Hand sanitizer dispensers started showing up almost everywhere after fears of the H1N1 flu virus spread in 2009.  But lately, some dispensers have been allowed to run dry after reports of people drinking the alcohol based antiseptic.  The Friendship Inn, a Saskatoon soup kitchen, stopped offering hand sanitizer about two weeks ago, according to Executive Director Giselle Doell.

"At this point we are trying to source out a hand sanitizer that is not alcohol based,"  Doell said.  "We're here to help people, not to harm them."

Doell says the discovery that some people were drinking the gel was "alarming".

Recently, there have been reports out of Winnipeg of people using salt to separate the alcohol from the hand sanitizer

Thursday, February 18, 2010

Hospital to lock up alcohol hand-sanitizer dispensers

Once again, folks--we just can't make these things up!

Courtesy of the Canada's Winnipeg Free Press--here's the short, excerpted version:

THE Health Sciences Centre will begin padlocking some of its hand-sanitizer dispensers in an effort to cut down on theft and potential abuse. The move came after the province's largest hospital realized as many as 116 bags of alcohol-based sanitizer were disappearing monthly from its wall dispensers.

Police say people are misusing sanitizer by adding salt to it and then drinking the liquid, which poses serious health risks. "Theft has been a big issue," said Craig Doerksen, HSC divisional director of facility management and maintenance services.

Police said the growth of hand-sanitizer abuse came in the wake of the H1N1 flu virus last April when the dispensers suddenly became ubiquitous. However, Doerksen said, in early 2009 the hospital had already started installing the 150-plus public dispensers before H1N1 hit. But locking up the sanitizer might not solve the theft issue, said Doerksen.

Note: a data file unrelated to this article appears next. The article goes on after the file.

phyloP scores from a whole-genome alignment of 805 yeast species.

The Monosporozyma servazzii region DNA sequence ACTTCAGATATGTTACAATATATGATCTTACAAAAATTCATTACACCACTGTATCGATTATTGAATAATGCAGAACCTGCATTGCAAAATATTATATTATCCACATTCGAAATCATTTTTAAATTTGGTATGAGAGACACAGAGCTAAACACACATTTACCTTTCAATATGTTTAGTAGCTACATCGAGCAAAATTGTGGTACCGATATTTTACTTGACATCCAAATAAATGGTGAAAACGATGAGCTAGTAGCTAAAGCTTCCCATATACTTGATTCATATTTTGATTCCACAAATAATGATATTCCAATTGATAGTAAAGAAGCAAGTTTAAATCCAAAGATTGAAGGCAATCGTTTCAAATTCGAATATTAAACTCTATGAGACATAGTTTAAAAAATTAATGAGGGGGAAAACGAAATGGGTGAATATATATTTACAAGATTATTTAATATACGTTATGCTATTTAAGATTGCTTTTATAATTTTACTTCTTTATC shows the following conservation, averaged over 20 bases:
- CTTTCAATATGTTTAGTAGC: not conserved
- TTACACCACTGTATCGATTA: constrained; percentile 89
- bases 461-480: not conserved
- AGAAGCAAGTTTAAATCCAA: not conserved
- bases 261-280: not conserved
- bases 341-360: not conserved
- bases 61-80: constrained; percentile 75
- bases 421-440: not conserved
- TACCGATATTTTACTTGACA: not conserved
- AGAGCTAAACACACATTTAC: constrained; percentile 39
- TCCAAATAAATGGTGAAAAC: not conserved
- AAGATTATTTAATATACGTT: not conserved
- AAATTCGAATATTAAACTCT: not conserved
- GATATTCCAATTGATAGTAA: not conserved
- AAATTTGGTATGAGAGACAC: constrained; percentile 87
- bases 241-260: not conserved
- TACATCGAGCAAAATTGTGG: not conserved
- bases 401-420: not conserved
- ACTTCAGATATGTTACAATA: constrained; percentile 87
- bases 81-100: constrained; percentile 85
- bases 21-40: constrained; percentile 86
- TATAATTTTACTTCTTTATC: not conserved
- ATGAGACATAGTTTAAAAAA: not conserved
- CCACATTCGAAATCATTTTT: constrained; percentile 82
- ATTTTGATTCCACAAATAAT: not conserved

"If we lock the containers up, that might just mean the person kicks the whole thing off the wall and steals the product anyways, and now I have a broken wall to fix in addition to a dispenser."

An HSC spokeswoman said they'll also be introducing signs on some public dispensers that tell people sanitizer is for hand-use only and not for drinking.

Alternatively, HSC should consider a simpler approach: installing non-alcohol hand sanitizer products, that are clearly marked as being "NON-ALCOHOL-HAND SANITIZER".... it took us about two seconds to find just one competing product:   ..notice the logo and labeling on the dispenser-duh!

Wednesday, February 17, 2010

Retailer Removes Alcohol Hand Sanitizer From Shelves: Concerns about people drinking it for alcohol content

The news stories just go on and on and on...
Courtesy of Canada's CBC News

Last Updated: Wednesday, February 17, 2010 | 2:27 PM CT

A downtown Winnipeg store has pulled large bottles of hand sanitizer from its shelves after people were reportedly buying it to get drunk.

The 750-millilitre bottle of sanitizer at the store was being sold for $2 and empty bottles with the store's label were being found scattered in areas where addicts are known to drink.

"This would be replacing mouthwash right now [as an over-the-counter intoxicant]," said Wraylyn Black, a supervisor with the Downtown Biz security patrol.

"They seem to purchase it for a low cost of $2 or they tend to steal it and that's why we can find two to four to five bottles on one individual."
'They are like little chemists — they're finding ways to make it a liquefied drink and now it is hitting our streets.'—Wraylyn Black, Downtown Biz
Black has a collection of the empty bottles that have been gathered up by Biz patrol members.

The store's operators pulled the product after representatives from the Biz and the Manitoba Liquor Control Commission (MLCC) visited this week and advised them of the problem.

Although the sanitizer is sold in a gel form, addicts find ways to thin it into a liquid form, said Black.
"They've caught on to the fact that it has a lot of alcohol in it and they are finding ways. They are like little chemists — they're finding ways to make it a liquefied drink and now it is hitting our streets.
"They figured out what it can do and it is causing some problems."